Friday, October 24, 2008

US Air Force Nuclear Enterprise Roadmap Urges New Command, Headquarters Agency

Air Force leaders released their Nuclear Enterprise Roadmap Oct. 24, a document directed by the secretary of the Air Force to address cultural and systemic challenges across the service's nuclear forces. (U.S. Air Force graphic by Mike Carabajal.)

Focus on Defense:

WASHINGTON, Oct. 24, 2008 -- Establishment of a Global Strike Command and a Headquarters Air Force staff agency to handle Air Force nuclear assets are some of the recommendations found in the Nuclear Enterprise Roadmap released Oct. 24 by senior leaders.

The roadmap, titled Reinvigorating the Air Force Nuclear Enterprise, also recommends a nuclear weapons center and a single process for inspections.

The roadmap follows an unauthorized transfer of munitions from Minot Air Force Base, N.D., to Barksdale AFB, La., in August 2007 and an inadvertent shipment of sensitive missile components to Taiwan in 2006. The secretary of the Air Force created the Air Force Nuclear Task Force to develop a strategic roadmap to rebuild the service's nuclear enterprise.

"This roadmap will enable the Air Force to effectively secure, maintain, operate and sustain our nation's nuclear capabilities and expertise," said Secretary of the Air Force Michael B. Donley. "It will also correct long-standing systemic and institutional weaknesses in our stewardship of nuclear matters.

"This roadmap is our commitment to the nuclear enterprise," Secretary Donley said. "It's the foundation for reinvigorating the Air Force nuclear enterprise to reestablish the confidence in our ability to provide nuclear deterrence to our nation and our allies."

The chief of staff of the Air Force said the roadmap is going back to fundamentals.

"This roadmap reflects a back-to-basics approach in accountability, compliance, precision and reliability," said Gen. Norton A. Schwartz, chief of staff.

According to Air Force officials, the roadmap is vital to improving Air Force stewardship of the bomber, missile and associated logistics capabilities that form the foundation of America's strategic nuclear deterrent.

"These changes will be institutionalized across our nuclear enterprise, ensuring our commitment to excellence regardless of changes to our force structure, competing mission requirements or the size of our nuclear arsenal," Secretary Donley said.

To fortify current operations, develop personnel and sustain and modernize current capabilities within the nuclear forces, Air Force officials will undertake a series of action plans to address the root causes of the recent problems. The action plans implement approximately 100 recommendations grouped into a composite set of major actions that serve as the foundation of the roadmap.

These major actions include:
  • Increase institutional focus and oversight by establishing an Air Force Global Strike Command, led by a lieutenant general, and a HAF strategic deterrence and nuclear integration staff office, to be known as A10. Both will focus on nuclear enterprise matters.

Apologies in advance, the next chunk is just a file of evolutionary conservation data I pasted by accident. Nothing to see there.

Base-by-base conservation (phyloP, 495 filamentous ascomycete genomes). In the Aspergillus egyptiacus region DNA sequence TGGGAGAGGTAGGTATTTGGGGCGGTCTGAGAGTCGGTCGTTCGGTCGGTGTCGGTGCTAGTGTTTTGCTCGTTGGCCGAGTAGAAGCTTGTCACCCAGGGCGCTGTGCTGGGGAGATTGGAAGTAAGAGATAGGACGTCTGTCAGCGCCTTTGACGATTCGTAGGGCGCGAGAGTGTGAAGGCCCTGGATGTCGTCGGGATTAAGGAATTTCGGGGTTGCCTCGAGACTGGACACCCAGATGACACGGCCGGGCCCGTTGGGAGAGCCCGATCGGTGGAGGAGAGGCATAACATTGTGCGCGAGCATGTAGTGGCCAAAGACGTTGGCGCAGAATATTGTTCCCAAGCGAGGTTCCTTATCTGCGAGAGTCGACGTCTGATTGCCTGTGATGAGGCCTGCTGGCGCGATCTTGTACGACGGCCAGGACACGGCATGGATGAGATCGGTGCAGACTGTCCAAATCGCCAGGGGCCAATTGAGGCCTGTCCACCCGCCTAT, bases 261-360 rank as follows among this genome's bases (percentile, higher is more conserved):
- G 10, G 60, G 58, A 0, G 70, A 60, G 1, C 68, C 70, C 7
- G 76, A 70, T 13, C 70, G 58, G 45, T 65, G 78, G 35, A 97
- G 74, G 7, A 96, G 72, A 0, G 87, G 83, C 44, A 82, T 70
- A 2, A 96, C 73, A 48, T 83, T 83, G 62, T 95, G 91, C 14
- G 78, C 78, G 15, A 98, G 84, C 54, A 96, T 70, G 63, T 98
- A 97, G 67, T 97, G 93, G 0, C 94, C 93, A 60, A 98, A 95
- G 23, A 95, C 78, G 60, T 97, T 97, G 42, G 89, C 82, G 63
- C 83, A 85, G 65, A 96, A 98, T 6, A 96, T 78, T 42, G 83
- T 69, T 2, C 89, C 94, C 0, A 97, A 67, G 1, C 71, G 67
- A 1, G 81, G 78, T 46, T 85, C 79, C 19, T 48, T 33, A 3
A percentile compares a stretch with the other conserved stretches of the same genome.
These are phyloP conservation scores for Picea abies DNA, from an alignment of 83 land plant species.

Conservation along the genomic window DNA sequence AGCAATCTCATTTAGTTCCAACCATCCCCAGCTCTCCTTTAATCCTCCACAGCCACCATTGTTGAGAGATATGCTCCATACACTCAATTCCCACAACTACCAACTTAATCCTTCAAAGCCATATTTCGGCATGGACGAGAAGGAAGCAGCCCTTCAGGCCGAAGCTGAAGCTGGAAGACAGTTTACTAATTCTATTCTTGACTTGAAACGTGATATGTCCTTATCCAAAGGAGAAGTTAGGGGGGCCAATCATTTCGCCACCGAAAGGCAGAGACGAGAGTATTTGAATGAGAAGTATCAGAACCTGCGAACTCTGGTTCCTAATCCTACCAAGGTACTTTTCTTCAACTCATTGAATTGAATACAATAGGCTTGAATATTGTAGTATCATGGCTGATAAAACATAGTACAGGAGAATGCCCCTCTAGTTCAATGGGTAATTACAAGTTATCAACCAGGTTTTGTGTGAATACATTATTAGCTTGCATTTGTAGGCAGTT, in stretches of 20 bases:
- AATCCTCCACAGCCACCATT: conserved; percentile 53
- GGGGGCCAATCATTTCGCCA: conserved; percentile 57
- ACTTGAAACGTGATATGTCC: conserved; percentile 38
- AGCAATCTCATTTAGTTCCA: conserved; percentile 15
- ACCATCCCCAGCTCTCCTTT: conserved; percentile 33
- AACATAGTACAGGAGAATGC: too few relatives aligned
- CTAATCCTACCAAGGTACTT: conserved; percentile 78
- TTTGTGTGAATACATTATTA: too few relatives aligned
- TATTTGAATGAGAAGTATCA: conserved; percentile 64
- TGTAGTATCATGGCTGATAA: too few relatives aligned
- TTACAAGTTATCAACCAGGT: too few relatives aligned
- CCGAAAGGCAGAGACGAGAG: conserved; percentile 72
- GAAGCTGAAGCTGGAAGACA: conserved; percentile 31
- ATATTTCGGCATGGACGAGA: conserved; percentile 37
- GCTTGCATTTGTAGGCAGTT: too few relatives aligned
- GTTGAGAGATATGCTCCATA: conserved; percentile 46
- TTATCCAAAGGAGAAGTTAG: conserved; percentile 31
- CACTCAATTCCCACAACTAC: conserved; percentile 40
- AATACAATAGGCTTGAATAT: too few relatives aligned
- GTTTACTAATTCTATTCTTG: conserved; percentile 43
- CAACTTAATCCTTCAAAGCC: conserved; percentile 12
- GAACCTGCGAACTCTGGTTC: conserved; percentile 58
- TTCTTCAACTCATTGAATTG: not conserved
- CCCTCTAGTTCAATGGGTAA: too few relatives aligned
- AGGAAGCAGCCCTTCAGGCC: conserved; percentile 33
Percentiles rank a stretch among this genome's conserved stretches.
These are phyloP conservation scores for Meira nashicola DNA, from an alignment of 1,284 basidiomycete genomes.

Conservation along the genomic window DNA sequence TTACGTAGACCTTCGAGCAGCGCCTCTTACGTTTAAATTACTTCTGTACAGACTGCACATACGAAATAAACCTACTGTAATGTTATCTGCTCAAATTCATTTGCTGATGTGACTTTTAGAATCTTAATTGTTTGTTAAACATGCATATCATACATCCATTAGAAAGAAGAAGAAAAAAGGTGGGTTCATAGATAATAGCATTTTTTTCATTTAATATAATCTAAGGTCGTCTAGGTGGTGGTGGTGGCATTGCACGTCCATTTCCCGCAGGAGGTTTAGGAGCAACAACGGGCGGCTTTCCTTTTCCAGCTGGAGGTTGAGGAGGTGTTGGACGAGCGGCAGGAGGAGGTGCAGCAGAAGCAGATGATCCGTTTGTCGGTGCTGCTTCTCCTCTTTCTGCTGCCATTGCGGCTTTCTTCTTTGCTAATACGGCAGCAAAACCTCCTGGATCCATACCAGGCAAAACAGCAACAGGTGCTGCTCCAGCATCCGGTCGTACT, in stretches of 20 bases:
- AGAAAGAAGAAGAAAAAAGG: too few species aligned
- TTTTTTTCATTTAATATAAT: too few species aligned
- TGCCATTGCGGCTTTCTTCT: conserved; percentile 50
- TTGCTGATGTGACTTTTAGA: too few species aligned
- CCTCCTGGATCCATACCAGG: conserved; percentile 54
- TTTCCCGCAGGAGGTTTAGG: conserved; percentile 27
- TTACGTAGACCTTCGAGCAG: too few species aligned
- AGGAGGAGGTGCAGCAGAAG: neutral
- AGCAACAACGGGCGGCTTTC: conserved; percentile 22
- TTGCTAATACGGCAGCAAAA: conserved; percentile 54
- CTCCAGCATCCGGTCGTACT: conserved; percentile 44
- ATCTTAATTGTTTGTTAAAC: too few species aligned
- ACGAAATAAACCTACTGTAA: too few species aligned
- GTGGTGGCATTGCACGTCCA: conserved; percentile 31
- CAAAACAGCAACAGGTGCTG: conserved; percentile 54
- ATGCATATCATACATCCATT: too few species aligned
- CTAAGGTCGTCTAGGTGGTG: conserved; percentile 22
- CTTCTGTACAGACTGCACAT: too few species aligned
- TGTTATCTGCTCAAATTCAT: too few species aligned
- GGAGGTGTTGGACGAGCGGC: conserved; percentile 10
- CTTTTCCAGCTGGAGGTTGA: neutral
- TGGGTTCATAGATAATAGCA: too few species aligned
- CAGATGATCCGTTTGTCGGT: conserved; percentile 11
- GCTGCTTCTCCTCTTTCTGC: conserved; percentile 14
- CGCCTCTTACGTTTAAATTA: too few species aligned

• Consolidate sustainment functions under Air Force Materiel Command's Air Force Nuclear Weapons Center.

  • Implement a centralized Nuclear Surety Inspection process and increase NSI oversight.

  • Align strategic deterrent and nuclear operations-based education, training, career development and force development actions.

  • Implement a Global Deterrent Force approach for bomber operations that balances current global commitments with dedicated periods for personnel to focus on nuclear operations training and proficiency.

  • Consolidate planning, programming, budgeting and execution of nuclear enterprise elements.

  • Create Strategic Investment Plans that address long-term nuclear requirements, including those for cruise missiles, bombers, dual-capable aircraft and intercontinental ballistic missiles.

  • Establish positive inventory control measures for nuclear weapons-related material.

  • Create a coordinated, advocacy-based engagement strategy that enables thoughtful Air Force input to national and joint policy, strategy and planning processes.

  • Present roadmap implementation results to oversight committees established by the secretary of defense.

The roadmap incorporates ongoing corrective actions, as well as new initiatives suggested by experts from inside and outside the Air Force. It provides the fundamental guidance to organize, train and equip the Air Force's nuclear forces to ensure effective nuclear deterrence and nuclear surety in an integrated and synchronized manner, Air Force officials said.

As a follow-on to the roadmap, an implementation plan is being developed to identify the appropriate steps and timeline required to stand up the new Global Strike Command. Included in the implementation plan will be details on the criteria to be used for identifying a location for the command headquarters and the realignment of personnel and resources from under their current major command to the newly established AFGSC.

In the past year, Air Force officials identified and funded initiatives that were immediately executable. A total of $84.7 million was funded in the areas of nuclear sustainment, security, training and facility projects. For fiscal year 2009, officials are identifying funds from within the current budget to continue implementation of nuclear enterprise initiatives and addressing emerging requirements with Congress.

Click here to view the entire roadmap, Reinvigorating the Air Force Nuclear Enterprise.

(Report from a U.S. Air Force news release.)

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